Glasgow and Dublin: twin disasters

First, a police helicopter crashed into a Glasgow pub on Friday, burying a number of people under the rubble and killing eight.

Then, in a parallel catastrophic development, the Church of Ireland consecrated its first woman bishop on Saturday.

While mourning the victims of the Glasgow tragedy, we may still rest assured that this is a one-off incident. To the best of my knowledge, no police helicopter has ever flown into a pub before, and one can confidently predict that this is unlikely to happen again.

Alas, the same can’t be said about the Dublin tragedy. Anglican churches around the world have consecrated 26 other women bishops, or will shortly do so. And what with the High Anglican end of the Synod having removed its objections, the Church of England will soon find itself on the receiving end of the same disaster as well.

Stretching the parallel even further, practically to breaking point, pub crawlers anywhere are unlikely to abandon their chosen pastime, assuming correctly that the odds are in their favour.

Conversely, it’s not immediately obvious how orthodox Christians can in all conscience remain in the Anglican Church. It’s not that they would be leaving the Church – it’s that the Church has left them.

The Church’s back won’t stay in one piece after the thudding, crashing impact of this last straw. If it does, this will only go to show how little the English value Christian doctrine.

As it is, Anglo-Catholics have to travel miles in search of a congregation eschewing crass translations of liturgical texts in favour of the ineffably beautiful and uplifting KJB and the Prayer Book.

As it is, many of the 39 Anglican articles are unacceptable to any orthodox Christian for being downright Calvinist.

As it is, orthodox Anglicans can’t pick up a newspaper without reeling from yet another blow delivered to their sensibilities, be it female vicars blessing same-sex couples, cathedrals kindly offering their premises as sites of raves, prelates mouthing bien pensant PC drivel or other prelates referring to the Incarnation and the Resurrection as figures of speech.

As it is, one finds it hard to see how the Church of England, what with its three different sub-divisions at odds with one another, can legitimately be described as a true Church rather than so many separate congregations with few visible ecclesiastical links among them.

What has happened now is a blatant declaration of contempt for 2,000 years of Christian tradition. And the declarers can’t even claim, as Luther and Calvin did, that they are being guided by the Holy Spirit.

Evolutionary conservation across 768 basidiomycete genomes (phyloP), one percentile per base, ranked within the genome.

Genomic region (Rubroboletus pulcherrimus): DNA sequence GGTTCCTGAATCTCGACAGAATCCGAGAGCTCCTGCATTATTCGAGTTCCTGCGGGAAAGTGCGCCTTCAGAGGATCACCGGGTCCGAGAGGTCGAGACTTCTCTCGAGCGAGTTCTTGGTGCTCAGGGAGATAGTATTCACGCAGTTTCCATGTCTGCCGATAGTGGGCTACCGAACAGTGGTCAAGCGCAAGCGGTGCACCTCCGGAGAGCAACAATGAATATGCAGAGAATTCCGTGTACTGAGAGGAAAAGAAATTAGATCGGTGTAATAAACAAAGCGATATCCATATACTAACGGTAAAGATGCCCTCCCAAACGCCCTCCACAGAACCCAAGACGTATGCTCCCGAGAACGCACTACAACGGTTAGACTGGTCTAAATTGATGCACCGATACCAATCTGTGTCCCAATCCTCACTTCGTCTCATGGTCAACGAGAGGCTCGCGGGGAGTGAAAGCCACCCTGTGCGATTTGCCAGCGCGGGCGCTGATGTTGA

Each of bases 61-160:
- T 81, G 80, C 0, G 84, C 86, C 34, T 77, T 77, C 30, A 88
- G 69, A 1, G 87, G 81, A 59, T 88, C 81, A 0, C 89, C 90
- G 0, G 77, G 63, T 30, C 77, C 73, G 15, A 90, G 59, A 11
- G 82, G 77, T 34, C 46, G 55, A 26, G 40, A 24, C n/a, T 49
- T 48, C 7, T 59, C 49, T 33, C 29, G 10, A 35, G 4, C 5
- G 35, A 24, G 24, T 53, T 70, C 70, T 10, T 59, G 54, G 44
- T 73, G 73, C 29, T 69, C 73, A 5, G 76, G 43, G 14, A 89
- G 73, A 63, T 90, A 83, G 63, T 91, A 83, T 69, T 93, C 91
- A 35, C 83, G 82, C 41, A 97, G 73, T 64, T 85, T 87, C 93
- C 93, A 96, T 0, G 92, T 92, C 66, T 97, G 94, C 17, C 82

They openly and proudly admit that their sole guide is our soulless, atheist, anomic modernity with its kaleidoscopically changing fads. “The Church has to adapt to the times,” is how they put it. They may be confusing the Church with the retail industry or perhaps high fashion.

If they believe, as one suspects few of them do, that the Church stands for the eternal truth, then it mustn’t by definition adapt itself to secular toing and froing. Quite the opposite, it must repeat ad infinitum that the secular world should adapt itself to the eternal truth, as taught by the Church.

Protectio trahit subjectionem, subjectio projectionem (protection entails allegiance, allegiance entails protection) is an ancient legal principle. One could suggest that it applies not only to states but also to Churches.

By insisting on debauching its theology to comply with secular pressures, the Anglican Church no longer offers protection to its orthodox communicants. It thereby forfeits its claim to their allegiance.

As they leave in droves, many will do so tearfully. The sublime poetry of the Authorised Version will still ring in their minds, the intimate grandeur of Anglican hymns will still sound in their hearts. They won’t be closing the door behind them because they want to. They’ll be doing so because they have to. Or rather because they’ve been shown the door.

Some will flock to Ordinariate churches, the few there are. But even assuming that more will be created to avoid a stampede, this can only be a stopgap measure, lasting one generation at best.

The illusion of becoming Catholic while somehow remaining partly Anglican is comforting, but it’s an illusion nonetheless. Small lexical differences will soon be overridden by the practically identical liturgies of Anglo- and Roman Catholicism, and youngsters will see little point in the Ordinariate as they grow up.

It’s really there to smooth the transition for older people, those who were baptised in the Church of England all those years ago and who have now been discarded by it. But even as they try to cling on to fragments of the Anglican rite, they will no doubt embrace Catholicism unequivocally and unreservedly.

They will be guided by Matthew 10: 14, stubbornly remembered in the lovely King James Version: “And whosoever shall not receive you, nor hear your words, when ye depart out of that house or city, shake off the dust of your feet.”

The victims of the Glasgow disaster, RIP. Anglo-Catholicism, ditto.

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